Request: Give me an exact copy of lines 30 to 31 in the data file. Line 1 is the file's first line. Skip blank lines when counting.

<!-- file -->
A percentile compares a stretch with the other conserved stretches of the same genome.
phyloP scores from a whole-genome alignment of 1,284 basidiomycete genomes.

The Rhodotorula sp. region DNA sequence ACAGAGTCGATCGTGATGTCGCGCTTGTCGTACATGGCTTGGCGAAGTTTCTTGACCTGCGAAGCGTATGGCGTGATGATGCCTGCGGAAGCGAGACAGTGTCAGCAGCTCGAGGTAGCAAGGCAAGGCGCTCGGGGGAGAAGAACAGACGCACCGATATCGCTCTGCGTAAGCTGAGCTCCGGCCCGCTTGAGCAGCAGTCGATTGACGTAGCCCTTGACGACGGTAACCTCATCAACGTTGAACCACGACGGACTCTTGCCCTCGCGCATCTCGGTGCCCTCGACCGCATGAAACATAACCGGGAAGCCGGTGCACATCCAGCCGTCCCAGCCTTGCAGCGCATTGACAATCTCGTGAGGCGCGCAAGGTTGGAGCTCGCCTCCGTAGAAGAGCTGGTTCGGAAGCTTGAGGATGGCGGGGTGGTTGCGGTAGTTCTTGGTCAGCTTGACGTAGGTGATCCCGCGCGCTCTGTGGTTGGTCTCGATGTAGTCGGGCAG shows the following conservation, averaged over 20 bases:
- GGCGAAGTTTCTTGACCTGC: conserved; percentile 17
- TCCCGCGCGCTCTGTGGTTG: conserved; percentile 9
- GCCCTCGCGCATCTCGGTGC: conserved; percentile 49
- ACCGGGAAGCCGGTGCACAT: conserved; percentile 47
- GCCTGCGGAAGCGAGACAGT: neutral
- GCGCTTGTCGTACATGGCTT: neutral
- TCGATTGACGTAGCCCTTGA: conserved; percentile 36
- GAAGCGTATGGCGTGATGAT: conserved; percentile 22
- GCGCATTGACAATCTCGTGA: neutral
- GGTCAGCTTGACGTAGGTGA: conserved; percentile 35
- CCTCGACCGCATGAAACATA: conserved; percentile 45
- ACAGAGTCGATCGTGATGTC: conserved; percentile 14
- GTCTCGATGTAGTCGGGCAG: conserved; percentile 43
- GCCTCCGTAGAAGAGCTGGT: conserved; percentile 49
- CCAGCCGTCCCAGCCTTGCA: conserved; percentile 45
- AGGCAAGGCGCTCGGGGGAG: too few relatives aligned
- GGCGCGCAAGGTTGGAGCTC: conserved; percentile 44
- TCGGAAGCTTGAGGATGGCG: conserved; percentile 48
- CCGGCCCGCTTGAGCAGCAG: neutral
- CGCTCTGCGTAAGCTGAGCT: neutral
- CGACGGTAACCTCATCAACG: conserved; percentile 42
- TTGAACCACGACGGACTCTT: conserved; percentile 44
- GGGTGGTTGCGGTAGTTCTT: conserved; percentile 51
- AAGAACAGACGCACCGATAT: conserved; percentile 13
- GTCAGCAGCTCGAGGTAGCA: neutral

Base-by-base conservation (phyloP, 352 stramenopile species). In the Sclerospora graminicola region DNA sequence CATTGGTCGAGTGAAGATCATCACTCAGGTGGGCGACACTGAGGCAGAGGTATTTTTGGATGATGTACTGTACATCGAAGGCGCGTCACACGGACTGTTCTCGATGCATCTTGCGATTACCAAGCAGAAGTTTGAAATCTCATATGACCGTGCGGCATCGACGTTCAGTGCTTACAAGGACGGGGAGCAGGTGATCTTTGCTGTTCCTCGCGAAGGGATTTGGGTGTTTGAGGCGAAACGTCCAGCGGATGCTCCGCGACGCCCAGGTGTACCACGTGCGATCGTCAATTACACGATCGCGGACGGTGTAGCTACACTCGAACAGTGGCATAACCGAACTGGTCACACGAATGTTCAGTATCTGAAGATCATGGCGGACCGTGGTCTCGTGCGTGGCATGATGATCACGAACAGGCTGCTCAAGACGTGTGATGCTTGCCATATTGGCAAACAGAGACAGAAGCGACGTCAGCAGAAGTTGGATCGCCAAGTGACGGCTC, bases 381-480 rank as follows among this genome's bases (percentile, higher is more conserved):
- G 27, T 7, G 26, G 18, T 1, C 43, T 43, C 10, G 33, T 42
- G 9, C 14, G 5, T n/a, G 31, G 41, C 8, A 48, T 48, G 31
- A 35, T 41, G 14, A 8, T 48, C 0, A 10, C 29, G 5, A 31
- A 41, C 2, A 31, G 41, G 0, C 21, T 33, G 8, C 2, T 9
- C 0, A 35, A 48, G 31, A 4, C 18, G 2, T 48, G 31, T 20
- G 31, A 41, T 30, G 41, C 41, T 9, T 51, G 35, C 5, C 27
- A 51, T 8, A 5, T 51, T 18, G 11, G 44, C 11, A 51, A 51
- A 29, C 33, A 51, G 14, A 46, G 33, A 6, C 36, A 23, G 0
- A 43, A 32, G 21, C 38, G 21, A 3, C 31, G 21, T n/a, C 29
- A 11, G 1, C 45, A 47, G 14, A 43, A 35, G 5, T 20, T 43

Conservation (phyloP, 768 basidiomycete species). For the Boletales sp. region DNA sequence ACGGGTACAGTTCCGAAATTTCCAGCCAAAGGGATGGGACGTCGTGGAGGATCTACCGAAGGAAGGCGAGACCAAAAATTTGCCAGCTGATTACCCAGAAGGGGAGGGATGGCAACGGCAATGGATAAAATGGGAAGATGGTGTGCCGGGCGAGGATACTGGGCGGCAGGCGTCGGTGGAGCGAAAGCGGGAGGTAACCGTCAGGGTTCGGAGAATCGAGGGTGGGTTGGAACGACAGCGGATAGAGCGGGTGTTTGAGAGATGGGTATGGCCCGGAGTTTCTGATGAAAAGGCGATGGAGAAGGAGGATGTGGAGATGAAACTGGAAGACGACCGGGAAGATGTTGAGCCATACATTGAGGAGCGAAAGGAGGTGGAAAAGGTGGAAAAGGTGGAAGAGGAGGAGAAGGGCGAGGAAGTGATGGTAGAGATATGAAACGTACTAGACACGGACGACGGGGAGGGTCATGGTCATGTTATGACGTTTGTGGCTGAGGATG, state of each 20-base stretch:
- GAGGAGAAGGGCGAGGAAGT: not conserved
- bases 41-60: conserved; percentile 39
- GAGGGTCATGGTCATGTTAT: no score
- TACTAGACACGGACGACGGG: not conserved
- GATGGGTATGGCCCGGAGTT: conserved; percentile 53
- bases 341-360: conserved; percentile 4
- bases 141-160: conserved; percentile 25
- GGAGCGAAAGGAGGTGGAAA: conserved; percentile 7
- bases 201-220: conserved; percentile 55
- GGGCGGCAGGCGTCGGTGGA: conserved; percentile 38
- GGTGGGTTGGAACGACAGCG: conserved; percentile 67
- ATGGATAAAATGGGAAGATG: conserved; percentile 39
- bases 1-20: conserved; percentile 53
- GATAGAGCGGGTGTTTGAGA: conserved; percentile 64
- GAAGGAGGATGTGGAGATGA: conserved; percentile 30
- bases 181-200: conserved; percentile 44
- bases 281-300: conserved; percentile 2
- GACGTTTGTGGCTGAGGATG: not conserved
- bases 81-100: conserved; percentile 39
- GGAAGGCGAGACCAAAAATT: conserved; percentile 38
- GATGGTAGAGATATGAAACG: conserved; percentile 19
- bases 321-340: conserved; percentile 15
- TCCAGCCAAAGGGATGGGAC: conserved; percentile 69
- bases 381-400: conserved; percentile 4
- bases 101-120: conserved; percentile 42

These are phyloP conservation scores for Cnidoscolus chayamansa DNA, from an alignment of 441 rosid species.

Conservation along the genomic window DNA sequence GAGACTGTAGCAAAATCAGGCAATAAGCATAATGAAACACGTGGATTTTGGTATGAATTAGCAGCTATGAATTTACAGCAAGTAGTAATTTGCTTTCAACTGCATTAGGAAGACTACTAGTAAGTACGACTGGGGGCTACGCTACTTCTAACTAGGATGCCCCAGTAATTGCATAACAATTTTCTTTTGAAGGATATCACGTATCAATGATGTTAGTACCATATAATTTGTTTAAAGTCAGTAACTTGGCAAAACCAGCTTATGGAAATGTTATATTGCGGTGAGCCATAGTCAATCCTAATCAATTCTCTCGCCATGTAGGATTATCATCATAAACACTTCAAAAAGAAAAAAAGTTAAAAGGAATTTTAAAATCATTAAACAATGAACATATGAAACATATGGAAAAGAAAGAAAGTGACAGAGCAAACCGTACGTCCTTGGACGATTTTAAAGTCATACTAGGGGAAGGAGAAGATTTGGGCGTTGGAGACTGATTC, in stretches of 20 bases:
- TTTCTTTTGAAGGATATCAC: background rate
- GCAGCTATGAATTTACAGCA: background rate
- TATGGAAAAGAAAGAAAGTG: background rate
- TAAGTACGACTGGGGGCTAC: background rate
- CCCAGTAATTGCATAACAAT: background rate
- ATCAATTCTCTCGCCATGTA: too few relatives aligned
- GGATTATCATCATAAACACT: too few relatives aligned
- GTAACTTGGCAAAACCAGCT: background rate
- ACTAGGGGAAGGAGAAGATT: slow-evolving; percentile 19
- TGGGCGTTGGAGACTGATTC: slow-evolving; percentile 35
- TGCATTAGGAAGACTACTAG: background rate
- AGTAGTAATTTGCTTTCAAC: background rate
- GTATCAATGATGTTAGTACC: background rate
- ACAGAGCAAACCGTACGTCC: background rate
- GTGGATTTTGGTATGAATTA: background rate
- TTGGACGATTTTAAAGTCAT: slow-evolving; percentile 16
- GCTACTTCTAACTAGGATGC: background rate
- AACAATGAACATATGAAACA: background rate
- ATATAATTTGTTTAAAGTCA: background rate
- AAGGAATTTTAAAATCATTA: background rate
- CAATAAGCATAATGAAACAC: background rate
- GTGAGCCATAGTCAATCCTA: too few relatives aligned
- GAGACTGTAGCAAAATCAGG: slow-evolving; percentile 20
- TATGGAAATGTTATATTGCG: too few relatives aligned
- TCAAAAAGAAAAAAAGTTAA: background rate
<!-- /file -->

- G 27, T 7, G 26, G 18, T 1, C 43, T 43, C 10, G 33, T 42
- G 9, C 14, G 5, T n/a, G 31, G 41, C 8, A 48, T 48, G 31